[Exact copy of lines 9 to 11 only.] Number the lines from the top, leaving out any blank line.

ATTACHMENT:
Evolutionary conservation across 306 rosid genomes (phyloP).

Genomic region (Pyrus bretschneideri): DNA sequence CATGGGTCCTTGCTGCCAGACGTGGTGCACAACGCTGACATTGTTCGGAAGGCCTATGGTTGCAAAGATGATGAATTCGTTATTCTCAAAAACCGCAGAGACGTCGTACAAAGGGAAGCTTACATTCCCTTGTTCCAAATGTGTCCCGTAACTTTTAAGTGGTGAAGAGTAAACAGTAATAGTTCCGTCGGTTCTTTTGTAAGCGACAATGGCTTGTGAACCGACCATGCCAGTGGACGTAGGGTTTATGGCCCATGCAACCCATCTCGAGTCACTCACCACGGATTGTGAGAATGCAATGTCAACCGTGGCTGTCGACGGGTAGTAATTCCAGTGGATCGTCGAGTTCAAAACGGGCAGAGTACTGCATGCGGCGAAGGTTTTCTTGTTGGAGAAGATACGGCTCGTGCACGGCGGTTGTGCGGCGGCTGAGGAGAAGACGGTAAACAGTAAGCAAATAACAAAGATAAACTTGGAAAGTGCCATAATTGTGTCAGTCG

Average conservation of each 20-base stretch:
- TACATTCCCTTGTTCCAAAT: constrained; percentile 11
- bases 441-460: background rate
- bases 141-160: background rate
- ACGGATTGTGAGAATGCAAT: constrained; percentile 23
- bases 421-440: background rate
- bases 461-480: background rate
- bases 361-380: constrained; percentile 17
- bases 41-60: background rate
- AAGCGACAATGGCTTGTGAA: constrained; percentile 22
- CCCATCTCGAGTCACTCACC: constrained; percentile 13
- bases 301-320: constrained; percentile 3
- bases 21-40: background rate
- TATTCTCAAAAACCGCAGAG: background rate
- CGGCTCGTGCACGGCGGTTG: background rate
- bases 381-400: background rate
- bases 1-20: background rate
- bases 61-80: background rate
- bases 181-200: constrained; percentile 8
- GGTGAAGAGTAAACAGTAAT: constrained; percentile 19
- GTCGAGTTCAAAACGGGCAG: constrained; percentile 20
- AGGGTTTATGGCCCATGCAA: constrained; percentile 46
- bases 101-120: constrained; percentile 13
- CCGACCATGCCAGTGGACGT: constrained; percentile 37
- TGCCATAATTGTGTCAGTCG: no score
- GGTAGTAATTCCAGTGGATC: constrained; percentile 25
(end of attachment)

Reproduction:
- bases 461-480: background rate
- bases 361-380: constrained; percentile 17
- bases 41-60: background rate